Thursday, July 17, 2014

"First World Problems."

There's a trend I see, among some who write/talk about food, economics, and health. One example is Mark Bittman's piece here.

I call it "First World Problems" because I hear people bemoaning how "awful" it is that food is cheap, and I do the confused-dog head tilt: "You'd rather there be a famine going on, then?"

And yes, I understand that the argument they are making is that when food is cheap, people eat more, and they eat more sugary and fatty food. But it's more complex than that. In the US, obesity is often a problem of people who are less-well-off because the cheapest calories for the money tend to BE things like dollar-menu hamburgers. And chips. And soda. Vegetables are expensive. (I think I paid close to $4 for a head of cauliflower recently). And then you have to prepare the vegetables - and if you're living where there's a less-than-ideal kitchen, or you're working long hours, or having to care for children on your own, or or or, it becomes harder.

I'm not saying it's impossible to eat healthfully when you're stressed. But it's harder. Even for me - and I make a good salary, I don't have any dependents I have to care for, and still, there are some days I look at that cauliflower in the vegetable bin and go "Meh. It's 6:30 pm. I'm hungry. I don't want to take fifteen minutes to cut this up and fifteen more to steam it, or forty-five minutes to roast it in the oven" and I go for something faster, like cereal.

But this is one of the things about some segments of our culture I find distressing. We've solved a lot of the big problems, and we're forgetting to be grateful for that.

People mostly aren't starving in the streets any more. Instead of rejoicing about that, we wring our hands about "cheap food" and the consequences thereof.

People aren't mostly freezing to death in the winter any more. But we worry about "cheap energy" and its effect on the environment. And try to do things like ban wood stoves because of the (OMG!) smoke. (I know a few people whose homes are electrically heated. And electricity is EXPENSIVE here, y'all. But they have a wood stove, and they have a woodlot. That seems like "problem solved" but there are some who don't want to let them use the wood stove - or require environmental retrofits that would price them out of being able to use it)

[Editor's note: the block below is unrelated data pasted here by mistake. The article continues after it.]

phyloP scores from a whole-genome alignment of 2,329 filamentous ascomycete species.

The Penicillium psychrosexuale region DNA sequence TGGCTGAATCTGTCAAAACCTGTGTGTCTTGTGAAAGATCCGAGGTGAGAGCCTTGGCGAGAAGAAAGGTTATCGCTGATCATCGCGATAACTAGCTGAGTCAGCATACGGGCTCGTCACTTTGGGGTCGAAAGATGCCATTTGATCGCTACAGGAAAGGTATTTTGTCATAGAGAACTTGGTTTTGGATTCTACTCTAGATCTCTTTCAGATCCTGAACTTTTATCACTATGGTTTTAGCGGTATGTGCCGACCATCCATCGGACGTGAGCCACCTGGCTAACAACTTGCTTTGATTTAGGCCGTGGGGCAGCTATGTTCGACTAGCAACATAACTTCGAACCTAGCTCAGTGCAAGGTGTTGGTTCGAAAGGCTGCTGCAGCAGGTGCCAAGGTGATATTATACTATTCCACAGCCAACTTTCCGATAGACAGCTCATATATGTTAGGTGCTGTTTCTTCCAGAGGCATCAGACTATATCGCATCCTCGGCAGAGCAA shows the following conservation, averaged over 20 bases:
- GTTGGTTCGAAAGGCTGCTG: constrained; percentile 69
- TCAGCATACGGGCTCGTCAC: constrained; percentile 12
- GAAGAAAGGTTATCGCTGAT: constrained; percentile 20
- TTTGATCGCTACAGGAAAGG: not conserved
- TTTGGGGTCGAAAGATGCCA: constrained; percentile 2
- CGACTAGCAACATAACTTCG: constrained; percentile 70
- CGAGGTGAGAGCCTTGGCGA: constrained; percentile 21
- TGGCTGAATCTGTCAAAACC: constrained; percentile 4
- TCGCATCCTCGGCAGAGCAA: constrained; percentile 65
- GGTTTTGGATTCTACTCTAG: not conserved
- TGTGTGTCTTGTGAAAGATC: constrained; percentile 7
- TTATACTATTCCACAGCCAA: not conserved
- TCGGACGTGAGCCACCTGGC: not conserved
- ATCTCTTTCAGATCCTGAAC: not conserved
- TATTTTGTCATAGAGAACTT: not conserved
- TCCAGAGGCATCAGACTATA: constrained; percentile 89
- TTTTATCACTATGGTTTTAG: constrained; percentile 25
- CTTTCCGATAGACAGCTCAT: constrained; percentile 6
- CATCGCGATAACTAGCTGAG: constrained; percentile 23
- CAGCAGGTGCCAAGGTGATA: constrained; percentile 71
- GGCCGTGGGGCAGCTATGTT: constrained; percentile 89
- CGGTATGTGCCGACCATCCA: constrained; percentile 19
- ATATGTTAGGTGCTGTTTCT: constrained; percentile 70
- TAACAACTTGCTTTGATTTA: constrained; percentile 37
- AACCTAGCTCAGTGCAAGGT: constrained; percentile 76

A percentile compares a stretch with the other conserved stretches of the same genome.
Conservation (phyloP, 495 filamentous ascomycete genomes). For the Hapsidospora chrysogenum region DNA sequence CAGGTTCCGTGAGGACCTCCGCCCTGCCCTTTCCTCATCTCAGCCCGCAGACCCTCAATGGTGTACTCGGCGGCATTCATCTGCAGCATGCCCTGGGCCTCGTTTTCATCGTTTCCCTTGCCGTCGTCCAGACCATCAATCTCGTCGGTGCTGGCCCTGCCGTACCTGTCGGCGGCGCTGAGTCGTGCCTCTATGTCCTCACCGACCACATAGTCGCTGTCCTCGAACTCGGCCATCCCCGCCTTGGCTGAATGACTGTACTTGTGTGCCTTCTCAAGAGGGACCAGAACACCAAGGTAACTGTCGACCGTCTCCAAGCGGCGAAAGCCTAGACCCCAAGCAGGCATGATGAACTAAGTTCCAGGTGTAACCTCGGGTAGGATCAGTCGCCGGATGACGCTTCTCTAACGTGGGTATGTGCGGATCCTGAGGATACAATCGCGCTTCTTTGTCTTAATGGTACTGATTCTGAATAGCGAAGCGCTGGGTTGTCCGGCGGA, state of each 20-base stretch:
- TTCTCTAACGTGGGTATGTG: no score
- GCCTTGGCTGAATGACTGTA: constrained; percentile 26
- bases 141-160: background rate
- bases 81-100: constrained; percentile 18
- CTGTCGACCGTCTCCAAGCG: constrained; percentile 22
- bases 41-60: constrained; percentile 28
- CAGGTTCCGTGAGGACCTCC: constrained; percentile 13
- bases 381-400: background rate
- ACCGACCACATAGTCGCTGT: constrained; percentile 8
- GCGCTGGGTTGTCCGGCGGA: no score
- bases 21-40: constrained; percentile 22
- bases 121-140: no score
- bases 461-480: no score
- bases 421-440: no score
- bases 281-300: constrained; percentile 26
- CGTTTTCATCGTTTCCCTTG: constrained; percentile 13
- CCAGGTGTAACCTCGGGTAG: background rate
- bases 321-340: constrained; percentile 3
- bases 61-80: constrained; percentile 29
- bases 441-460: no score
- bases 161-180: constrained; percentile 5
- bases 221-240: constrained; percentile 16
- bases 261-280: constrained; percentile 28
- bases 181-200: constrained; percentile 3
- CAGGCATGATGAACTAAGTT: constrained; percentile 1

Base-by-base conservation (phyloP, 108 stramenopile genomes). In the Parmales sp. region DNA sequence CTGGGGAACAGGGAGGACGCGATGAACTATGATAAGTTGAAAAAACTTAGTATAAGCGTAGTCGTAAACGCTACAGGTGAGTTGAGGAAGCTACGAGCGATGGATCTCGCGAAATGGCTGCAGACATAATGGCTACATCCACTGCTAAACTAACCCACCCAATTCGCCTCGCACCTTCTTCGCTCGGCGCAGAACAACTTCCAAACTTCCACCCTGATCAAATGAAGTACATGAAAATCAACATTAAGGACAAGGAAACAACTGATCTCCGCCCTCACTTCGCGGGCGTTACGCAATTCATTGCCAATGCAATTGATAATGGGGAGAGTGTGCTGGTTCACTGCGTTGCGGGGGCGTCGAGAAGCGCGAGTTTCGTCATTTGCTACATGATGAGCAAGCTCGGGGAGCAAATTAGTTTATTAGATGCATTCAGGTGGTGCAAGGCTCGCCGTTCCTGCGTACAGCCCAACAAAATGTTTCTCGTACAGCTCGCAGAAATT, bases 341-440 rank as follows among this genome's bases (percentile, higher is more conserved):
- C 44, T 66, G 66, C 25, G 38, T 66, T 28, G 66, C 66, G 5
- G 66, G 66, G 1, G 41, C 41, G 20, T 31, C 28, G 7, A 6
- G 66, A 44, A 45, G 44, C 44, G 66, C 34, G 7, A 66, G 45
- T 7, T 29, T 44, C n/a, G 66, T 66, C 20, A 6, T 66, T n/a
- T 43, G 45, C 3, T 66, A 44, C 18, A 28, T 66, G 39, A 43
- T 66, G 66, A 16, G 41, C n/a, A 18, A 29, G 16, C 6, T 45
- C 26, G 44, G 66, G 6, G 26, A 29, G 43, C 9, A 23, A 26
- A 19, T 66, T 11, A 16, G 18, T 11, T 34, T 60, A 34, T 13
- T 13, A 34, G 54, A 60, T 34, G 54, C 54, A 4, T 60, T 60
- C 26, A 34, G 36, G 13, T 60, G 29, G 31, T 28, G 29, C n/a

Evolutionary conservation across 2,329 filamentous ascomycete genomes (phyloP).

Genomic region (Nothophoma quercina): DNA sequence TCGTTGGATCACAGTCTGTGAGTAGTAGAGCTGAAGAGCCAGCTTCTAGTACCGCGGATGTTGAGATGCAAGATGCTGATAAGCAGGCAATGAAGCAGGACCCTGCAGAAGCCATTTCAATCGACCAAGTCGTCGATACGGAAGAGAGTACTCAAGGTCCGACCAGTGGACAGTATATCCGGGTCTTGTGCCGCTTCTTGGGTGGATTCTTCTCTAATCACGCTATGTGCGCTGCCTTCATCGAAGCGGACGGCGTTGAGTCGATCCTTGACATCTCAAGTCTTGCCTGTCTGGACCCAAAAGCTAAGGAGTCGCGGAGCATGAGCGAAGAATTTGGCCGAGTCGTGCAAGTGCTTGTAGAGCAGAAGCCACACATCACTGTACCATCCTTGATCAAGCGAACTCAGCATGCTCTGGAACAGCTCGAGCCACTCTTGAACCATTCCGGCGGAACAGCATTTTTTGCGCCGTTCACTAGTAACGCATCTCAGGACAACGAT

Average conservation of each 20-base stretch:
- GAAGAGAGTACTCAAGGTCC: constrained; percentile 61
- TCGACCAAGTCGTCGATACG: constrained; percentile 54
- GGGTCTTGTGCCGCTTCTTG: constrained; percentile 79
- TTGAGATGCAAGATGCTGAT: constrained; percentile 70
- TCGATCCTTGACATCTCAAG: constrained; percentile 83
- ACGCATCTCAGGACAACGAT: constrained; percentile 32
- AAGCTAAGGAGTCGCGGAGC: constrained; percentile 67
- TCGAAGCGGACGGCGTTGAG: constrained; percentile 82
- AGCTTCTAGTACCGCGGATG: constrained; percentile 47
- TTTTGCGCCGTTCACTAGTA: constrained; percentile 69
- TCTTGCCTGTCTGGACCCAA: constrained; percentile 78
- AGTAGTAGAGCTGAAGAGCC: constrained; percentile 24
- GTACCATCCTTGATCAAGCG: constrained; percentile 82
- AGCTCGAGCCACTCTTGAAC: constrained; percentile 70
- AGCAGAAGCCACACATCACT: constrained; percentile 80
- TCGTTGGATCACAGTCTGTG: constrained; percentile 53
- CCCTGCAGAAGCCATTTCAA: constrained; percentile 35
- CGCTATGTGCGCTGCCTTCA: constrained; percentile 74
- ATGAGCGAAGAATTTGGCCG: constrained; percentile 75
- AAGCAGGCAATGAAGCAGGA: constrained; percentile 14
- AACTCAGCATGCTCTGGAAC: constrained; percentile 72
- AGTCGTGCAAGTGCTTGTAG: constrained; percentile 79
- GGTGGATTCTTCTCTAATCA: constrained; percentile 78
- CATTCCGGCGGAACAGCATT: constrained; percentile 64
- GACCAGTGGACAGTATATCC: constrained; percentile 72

People aren't dying from bacteria in the water. Yet there are some who talk about the hazards of chlorination. I dunno; I'd rather risk the small hazard of chlorine by-products than the big hazard of possible cholera or dysentery.

Lots of diseases have been largely eradicated thanks to vaccines. But OMG, my children are too special for that tiny risk that a vaccine might pose, instead, I'd rather have them face the big risk of getting (whatever disease) and maybe passing it to a kid who couldn't be vaccinated for medical reasons. (I would have no problem with anti-vaxers - well, other than that their children don't really get a say - if there was no such thing as herd immunity.)

(Also, an aside: another way certain forms of extremism are awful - there's concern that polio may show a resurgence in Afghanistan and other mullah-dominated areas. Because apparently vaccines are a tool of the evil West. Sigh.)

And on, and on. I've talked about the whole milk-pasteurization thing before. Okay, I admit it: I wouldn't have a problem with people being allowed to choose and buy CLEARLY LABELED raw milk. But I'm gonna keep drinking the pasteurized stuff. I had ancestors who had milch cows and I heard stories of stuff that can be transmitted in milk. (Again, the kids, who might be affected more strongly, don't really get a say in this, it's their parents' decision. But I maintain that if people know the risks they should be permitted to buy the stuff. But they have to know the risks! And they can't sue the farmer if they get sick from raw milk.)

I don't know. Like I said, some of the people agitating about "oh, we have it too EASY now" almost sound to me like they WANT to see people dying in the streets. I'm sure that's not the case but it does seem to me to represent a lack of gratitude. Me? I'm grateful for Pasteur and Jenner and Salk and all those guys (and they were mostly guys) in the past who figured out ways for people to not die of stuff.

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